“A little-known Hong Kong-listed firm is now the world’s largest solar-power company by market value. A tight relationship with its parent company suggests its time in the sun may not last,” the Wall Street Journal warned in its Heard on the Street column on January 6. How could HTF enjoy profit margins as high as 54%, the Journal wondered, referencing margins of less than 9% at American photovoltaic manufacturer First Solar?
These profits must be “mostly on paper”, it concluded, adding that HTF’s parent (and biggest customer) is perennially late in paying for its orders.
A remarkable thing about HTF is its apparent immunity from less-than-positive media coverage – indeed, the Wall Street Journal article did little to dampen its market value. Then on January 28, following another spike in HTF’s share price, the Financial Times weighed in on the solar group, running a full-page investigative report. Again it warned of the “unconventional practices behind HTF’s soaring fortune” and highlighted that nearly all of HTF’s HK$14.8 billion in revenues since 2010 have come from sales of equipment to its parent, Hanergy.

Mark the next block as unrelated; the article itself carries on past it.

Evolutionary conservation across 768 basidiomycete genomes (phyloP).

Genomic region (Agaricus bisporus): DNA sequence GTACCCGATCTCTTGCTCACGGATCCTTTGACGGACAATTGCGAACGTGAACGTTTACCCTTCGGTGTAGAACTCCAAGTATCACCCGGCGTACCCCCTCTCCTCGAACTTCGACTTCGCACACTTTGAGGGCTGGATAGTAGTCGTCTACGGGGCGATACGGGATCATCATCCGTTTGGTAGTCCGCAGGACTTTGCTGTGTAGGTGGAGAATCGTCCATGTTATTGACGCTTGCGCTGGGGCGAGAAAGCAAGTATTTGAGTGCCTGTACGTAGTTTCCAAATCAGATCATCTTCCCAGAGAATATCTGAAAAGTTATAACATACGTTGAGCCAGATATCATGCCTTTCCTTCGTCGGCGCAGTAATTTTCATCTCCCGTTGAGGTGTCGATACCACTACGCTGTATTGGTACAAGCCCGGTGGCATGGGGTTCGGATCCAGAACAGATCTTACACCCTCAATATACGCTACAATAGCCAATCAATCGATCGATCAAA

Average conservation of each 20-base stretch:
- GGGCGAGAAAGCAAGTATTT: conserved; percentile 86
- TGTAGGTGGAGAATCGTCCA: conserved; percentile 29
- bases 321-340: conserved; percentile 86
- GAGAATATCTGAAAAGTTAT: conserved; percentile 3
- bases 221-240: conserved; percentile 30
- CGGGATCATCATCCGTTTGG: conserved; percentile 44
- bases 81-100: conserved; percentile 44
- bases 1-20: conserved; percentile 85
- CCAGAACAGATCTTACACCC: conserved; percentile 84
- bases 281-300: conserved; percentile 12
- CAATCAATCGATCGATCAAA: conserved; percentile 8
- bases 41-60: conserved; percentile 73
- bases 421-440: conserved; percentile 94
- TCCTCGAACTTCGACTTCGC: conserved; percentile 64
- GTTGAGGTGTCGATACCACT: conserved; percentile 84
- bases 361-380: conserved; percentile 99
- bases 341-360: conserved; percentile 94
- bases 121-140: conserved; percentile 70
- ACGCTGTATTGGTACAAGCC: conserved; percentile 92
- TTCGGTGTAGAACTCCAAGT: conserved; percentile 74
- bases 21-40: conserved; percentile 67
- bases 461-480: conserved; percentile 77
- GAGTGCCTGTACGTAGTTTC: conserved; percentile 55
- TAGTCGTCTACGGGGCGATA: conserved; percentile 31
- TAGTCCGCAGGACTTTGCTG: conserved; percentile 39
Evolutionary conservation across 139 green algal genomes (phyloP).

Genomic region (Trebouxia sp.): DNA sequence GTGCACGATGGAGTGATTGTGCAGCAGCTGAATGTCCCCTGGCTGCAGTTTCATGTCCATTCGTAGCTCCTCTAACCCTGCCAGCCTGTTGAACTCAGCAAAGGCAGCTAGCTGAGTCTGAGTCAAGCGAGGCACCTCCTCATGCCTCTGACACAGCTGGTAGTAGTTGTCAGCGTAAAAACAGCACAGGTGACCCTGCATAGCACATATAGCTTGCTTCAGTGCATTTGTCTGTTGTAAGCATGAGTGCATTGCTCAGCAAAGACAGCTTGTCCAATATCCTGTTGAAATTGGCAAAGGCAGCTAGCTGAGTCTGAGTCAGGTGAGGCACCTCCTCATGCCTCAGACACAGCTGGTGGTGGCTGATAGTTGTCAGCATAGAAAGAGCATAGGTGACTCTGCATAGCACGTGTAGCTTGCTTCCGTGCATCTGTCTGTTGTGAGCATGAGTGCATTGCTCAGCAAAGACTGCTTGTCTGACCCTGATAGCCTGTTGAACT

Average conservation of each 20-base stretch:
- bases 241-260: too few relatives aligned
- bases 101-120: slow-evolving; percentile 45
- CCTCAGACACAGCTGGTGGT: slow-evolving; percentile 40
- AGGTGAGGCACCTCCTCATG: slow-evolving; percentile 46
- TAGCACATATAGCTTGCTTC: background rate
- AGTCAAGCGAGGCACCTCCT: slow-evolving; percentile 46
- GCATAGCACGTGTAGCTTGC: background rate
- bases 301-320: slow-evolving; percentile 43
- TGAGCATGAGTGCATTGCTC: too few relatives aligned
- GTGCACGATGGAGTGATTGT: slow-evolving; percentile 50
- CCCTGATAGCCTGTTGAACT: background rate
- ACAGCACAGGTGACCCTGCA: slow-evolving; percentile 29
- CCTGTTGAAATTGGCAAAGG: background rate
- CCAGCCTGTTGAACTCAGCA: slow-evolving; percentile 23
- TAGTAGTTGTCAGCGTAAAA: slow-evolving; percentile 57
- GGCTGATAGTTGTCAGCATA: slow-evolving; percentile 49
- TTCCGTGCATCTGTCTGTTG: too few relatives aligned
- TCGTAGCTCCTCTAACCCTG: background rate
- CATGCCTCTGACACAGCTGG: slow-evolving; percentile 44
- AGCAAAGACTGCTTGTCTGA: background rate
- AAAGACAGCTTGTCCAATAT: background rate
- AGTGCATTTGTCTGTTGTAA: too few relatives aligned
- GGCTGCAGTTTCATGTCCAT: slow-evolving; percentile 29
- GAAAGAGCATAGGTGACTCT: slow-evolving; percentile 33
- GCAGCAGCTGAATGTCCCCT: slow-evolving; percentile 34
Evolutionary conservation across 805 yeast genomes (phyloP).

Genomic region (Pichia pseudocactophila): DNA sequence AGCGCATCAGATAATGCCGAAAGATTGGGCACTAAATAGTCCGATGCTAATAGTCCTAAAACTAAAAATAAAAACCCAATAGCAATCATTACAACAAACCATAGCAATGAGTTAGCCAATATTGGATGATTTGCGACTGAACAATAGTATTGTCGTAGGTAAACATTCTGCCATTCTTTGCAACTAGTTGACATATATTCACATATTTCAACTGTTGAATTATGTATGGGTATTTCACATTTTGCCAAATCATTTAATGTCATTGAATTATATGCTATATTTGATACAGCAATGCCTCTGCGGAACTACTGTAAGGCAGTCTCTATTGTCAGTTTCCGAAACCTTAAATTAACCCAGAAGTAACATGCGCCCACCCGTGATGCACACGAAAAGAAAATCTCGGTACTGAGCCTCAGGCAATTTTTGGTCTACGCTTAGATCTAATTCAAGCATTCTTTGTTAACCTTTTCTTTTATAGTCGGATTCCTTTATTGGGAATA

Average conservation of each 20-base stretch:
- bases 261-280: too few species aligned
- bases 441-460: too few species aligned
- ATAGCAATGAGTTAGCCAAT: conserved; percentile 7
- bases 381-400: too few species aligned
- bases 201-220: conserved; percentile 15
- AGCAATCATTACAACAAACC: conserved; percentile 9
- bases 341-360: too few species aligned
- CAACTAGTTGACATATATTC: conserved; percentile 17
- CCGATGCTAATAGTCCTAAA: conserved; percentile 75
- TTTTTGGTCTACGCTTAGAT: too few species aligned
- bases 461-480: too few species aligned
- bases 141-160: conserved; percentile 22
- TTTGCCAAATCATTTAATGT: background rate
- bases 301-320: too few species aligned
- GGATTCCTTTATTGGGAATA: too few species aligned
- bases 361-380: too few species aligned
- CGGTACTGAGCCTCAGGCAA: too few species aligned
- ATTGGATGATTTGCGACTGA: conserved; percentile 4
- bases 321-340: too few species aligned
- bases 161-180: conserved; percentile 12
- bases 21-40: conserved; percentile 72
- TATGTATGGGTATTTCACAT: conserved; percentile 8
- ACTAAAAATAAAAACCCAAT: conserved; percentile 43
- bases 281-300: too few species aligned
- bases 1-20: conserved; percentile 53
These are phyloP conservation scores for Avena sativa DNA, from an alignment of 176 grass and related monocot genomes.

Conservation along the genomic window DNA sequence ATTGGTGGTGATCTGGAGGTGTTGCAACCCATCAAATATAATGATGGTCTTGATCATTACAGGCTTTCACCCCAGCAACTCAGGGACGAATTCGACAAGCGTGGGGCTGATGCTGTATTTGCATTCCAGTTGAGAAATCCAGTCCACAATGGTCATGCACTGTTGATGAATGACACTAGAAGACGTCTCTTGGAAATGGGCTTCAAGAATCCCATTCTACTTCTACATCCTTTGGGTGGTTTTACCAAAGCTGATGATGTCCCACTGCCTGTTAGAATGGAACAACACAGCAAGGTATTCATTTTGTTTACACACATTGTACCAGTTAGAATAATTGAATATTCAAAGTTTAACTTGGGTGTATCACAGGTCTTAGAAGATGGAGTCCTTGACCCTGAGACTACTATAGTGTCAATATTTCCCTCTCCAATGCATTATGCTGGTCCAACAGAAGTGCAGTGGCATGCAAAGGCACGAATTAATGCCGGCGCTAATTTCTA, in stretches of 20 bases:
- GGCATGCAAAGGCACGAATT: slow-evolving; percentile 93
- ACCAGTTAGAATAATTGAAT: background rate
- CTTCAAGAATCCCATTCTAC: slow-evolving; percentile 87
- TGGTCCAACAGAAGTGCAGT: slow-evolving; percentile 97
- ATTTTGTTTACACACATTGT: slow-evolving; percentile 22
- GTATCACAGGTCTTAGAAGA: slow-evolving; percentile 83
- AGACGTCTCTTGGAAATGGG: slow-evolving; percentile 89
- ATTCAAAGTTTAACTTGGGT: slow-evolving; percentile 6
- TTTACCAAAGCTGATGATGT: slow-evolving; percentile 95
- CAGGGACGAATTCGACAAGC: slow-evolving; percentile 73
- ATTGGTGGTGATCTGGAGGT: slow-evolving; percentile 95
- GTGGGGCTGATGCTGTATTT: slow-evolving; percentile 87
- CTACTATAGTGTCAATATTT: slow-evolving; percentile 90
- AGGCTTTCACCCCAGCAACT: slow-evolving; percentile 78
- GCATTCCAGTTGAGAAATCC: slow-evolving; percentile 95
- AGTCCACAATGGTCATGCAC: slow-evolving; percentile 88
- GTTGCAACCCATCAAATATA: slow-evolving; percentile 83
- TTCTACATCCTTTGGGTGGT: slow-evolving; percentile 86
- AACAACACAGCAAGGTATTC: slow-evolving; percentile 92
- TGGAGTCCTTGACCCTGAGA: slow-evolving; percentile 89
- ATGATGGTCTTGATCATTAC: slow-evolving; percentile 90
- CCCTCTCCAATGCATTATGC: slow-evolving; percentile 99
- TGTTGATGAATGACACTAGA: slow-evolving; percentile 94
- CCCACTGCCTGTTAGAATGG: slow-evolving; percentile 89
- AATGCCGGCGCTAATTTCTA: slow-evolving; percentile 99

According to HTF’s 2013 annual report, only 35% of these contracts had been settled, with the balance held as receivables.
Citing a study from another investment analyst, the FT raised questions about the production data too. Where were all these panels ending up, for instance? If Hanergy is producing at close to full capacity, its panel output would be enough to saturate a small European country.
Yet “nary a Hanergy panel has been seen in the wild,” the analyst noted wryly.